Over 70% of children with VTE have an underlying chronic medical condition [1,4]. Many of the remaining children have transient illness-related VTE risk factors such as infection, trauma, or surgery [4]. For children with a transient underlying illness, anticoagulation for a 3-month period is often adequate [13]; however, for the majority of children who have a chronic underlying disease process with ongoing thrombotic risk, continued thromboprophylaxis may be beneficial until such time as the disease process is controlled or resolved [13]. In comparison, true idiopathic VTE in the pediatric age group is relatively rare. A recent large epidemiologic analysis estimated that only 12.6% of pediatric VTE are idiopathic [4], but this is probably an overestimate because medication data were not available for the cohort and thus, contraceptive-related VTE were included in the idiopathic category [75]. Nonetheless, because these children are more likely to have a genetic or anatomic predisposition to thrombosis, longer courses of anticoagulation (up to 6 months) are recommended for idiopathic VTE [13].

Recurrent VTE

Recent data from the PHIS study suggest that ~14% of children develop recurrent VTE, with the likelihood of recurrence being greatest in adolescents (~19%) [1]. Children with recurrent disease were also more likely to have a chronic underlying health condition—further justifying the recommendation that long-term thromboprophylaxis be considered for children with secondary VTE who have an ongoing chronic disease process [1,13]. How ever, for those who have had a second or subsequent VTE event, indefinite duration anticoagulation at full therapeutic dose levels is currently recommended [13]. Because of the lesser likelihood of osteoporosis associated with long-term warfarin therapy and the unknown consequences of longterm LMWH use, VKA are currently preferred for indefinite duration therapeutic anticoagulation [13], for those children who will tolerate VKA and are able to be compliant.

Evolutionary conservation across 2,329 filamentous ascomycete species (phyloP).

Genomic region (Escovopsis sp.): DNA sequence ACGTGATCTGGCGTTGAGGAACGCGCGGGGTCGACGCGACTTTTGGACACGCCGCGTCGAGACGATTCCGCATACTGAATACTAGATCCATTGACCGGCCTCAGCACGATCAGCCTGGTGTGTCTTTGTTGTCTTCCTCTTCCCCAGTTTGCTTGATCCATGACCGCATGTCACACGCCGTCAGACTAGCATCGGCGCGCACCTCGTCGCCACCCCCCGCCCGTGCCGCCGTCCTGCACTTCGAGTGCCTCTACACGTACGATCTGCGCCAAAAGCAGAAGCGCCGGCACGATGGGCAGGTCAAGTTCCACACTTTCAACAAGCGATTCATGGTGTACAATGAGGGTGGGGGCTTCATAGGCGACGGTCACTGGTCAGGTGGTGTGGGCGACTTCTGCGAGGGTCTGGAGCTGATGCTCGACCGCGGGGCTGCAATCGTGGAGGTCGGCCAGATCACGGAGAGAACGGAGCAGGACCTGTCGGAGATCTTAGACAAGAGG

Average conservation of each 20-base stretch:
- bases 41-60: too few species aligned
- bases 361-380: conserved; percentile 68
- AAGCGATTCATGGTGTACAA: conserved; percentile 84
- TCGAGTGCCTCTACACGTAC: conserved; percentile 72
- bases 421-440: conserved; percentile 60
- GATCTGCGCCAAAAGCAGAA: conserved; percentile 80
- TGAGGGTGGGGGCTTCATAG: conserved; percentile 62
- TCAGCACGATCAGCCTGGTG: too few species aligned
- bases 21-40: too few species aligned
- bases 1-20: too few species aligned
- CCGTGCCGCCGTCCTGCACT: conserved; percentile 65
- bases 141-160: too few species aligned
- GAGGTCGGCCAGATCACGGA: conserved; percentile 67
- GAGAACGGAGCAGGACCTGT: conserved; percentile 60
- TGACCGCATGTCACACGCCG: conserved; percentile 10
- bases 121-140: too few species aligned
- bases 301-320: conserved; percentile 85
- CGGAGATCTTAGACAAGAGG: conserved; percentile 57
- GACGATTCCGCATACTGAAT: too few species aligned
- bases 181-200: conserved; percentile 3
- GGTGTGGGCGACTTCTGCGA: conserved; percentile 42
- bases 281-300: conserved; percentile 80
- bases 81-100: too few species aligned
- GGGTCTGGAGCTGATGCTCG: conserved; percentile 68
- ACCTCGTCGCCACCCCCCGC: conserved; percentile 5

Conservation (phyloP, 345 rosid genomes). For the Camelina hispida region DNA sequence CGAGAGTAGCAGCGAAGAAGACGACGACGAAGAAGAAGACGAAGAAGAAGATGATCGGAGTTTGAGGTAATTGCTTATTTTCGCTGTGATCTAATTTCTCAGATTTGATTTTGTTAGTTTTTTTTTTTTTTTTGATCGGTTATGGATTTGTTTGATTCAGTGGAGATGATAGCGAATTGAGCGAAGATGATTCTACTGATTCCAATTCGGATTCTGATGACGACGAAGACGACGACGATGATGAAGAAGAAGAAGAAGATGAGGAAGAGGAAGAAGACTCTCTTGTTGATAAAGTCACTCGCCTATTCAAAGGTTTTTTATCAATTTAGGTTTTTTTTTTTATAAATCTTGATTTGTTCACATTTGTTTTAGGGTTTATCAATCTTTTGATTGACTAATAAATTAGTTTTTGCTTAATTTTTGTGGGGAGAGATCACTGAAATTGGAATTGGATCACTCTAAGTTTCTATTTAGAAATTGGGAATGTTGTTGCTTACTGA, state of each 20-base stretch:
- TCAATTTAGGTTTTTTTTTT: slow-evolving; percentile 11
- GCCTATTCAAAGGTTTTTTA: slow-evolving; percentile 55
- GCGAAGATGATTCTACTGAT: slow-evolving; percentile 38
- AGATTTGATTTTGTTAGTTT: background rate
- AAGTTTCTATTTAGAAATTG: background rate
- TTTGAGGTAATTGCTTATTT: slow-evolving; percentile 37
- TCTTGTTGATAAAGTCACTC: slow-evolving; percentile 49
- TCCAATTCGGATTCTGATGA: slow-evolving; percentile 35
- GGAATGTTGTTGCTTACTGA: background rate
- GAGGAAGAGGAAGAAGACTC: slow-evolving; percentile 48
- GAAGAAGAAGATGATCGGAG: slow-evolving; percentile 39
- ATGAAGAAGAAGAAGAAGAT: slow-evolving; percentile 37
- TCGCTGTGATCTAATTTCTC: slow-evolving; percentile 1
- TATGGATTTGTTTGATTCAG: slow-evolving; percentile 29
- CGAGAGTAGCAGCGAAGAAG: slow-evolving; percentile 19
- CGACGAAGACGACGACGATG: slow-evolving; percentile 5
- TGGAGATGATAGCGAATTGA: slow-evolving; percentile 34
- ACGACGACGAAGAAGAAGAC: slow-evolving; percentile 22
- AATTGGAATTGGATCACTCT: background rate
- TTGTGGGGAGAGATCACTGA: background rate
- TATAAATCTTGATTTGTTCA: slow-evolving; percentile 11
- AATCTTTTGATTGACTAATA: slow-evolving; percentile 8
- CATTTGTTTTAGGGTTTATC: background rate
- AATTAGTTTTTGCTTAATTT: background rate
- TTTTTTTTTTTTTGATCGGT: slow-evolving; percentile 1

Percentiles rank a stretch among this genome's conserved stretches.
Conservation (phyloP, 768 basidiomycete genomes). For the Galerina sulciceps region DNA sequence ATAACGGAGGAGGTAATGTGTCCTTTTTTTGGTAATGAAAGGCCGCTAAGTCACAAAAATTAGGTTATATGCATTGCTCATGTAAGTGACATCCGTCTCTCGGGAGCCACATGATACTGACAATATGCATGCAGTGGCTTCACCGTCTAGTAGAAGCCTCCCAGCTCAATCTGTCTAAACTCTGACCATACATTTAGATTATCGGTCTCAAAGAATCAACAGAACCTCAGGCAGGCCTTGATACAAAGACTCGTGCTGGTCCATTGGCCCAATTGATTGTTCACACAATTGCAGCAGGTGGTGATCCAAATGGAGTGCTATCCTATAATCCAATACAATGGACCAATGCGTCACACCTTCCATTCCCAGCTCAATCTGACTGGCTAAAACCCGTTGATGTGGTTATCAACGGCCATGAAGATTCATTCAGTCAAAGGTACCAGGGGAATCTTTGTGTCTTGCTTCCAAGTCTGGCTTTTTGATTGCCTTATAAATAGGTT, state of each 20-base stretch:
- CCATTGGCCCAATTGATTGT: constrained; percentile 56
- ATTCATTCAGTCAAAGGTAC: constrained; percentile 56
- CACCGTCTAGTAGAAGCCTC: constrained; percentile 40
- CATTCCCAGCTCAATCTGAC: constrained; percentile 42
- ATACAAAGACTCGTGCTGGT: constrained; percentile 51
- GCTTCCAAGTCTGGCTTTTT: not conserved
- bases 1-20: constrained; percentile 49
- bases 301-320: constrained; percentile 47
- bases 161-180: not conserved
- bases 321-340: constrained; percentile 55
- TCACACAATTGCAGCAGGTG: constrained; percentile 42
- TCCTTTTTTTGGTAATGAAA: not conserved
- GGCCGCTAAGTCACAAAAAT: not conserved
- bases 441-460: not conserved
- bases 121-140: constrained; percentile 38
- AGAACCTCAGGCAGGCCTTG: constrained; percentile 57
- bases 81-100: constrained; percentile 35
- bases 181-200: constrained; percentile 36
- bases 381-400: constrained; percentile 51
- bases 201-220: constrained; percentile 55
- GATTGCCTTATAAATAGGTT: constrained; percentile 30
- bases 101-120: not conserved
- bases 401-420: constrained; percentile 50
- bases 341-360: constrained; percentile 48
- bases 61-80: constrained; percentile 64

Antiphospholipid syndrome associated VTE

Nonpathologic lupus anticoagulants are not uncommon in children [76,77]. However, pathologic antiphospholipid antibodies can contribute to pediatric VTE [78]. Thus, children with VTE should be carefully evaluated prior to making a diagnosis of antiphospholipid syndrome (APS), ensuring that they meet accepted diagnostic criteria [79]. Unfortunately restricting pediatric VTE patients to the subpopulation with APS further prohibits clinical study feasibility, thus it is not surprising that no pediatric trials have been conducted for this disease. Therefore, current consensus guidelines are to treat these patients similarly to non-APS pediatric VTE (above), with the recognition that adult guidelines for indefinite duration anticoagulation may be appropriate for adolescents [13,80,81]. It is not clear whether pediatric APS patients would benefit from long-term, indefinite anticoagulation as is recommended for adult APS patients. We also do not know whether continuation of anticoagulation after antibody titers have reverted to undetectable levels is necessary in either population.

Other considerations

Several other features should be considered when tailoring anticoagulant regimens for pediatric VTE. Although universal thrombophilia screening of all pediatric VTE patients remains controversial [82], there is emerging evidence that children with multitrait thrombophilia have an increased likelihood of recurrent VTE [9,11]. Recurrent VTE is associated with the same morbidity and mortality risks associated with first VTE with the added risk for development of chronic thromboembolic pulmonary hypertension [83,84]. There is no prospective clinical trial data demonstrating that chronic anticoagulation for children with multitrait thrombophilia would be clinically beneficial.

Retrospective data from the Colorado cohort demonstrates that children with elevated Factor VIII or D-dimer at VTE presentation may be at elevated risk for persistent VTE, recurrent VTE, and PTS [85]. Evaluating whether children without these features, who are at “low-risk,” can be adequately treated with an abbreviated anticoagulation course of only 6 weeks is the subject of the NHLBI-sponsored Kids-DOTT trial, currently open at multiple US child ren's hospitals [86,87]. In this study, patients who lack elevated D-dimer, factor VIII, multitrait thrombophilia, or APS will be biologically randomized to the abbreviated course, while children with “high-risk” features or in whom recanalization does not occur at the end of the 6-week course will receive standard duration (3 month) therapy. Both groups will be followed for 2 years with serial evaluations for recurrent thrombosis and/or PTS symptoms.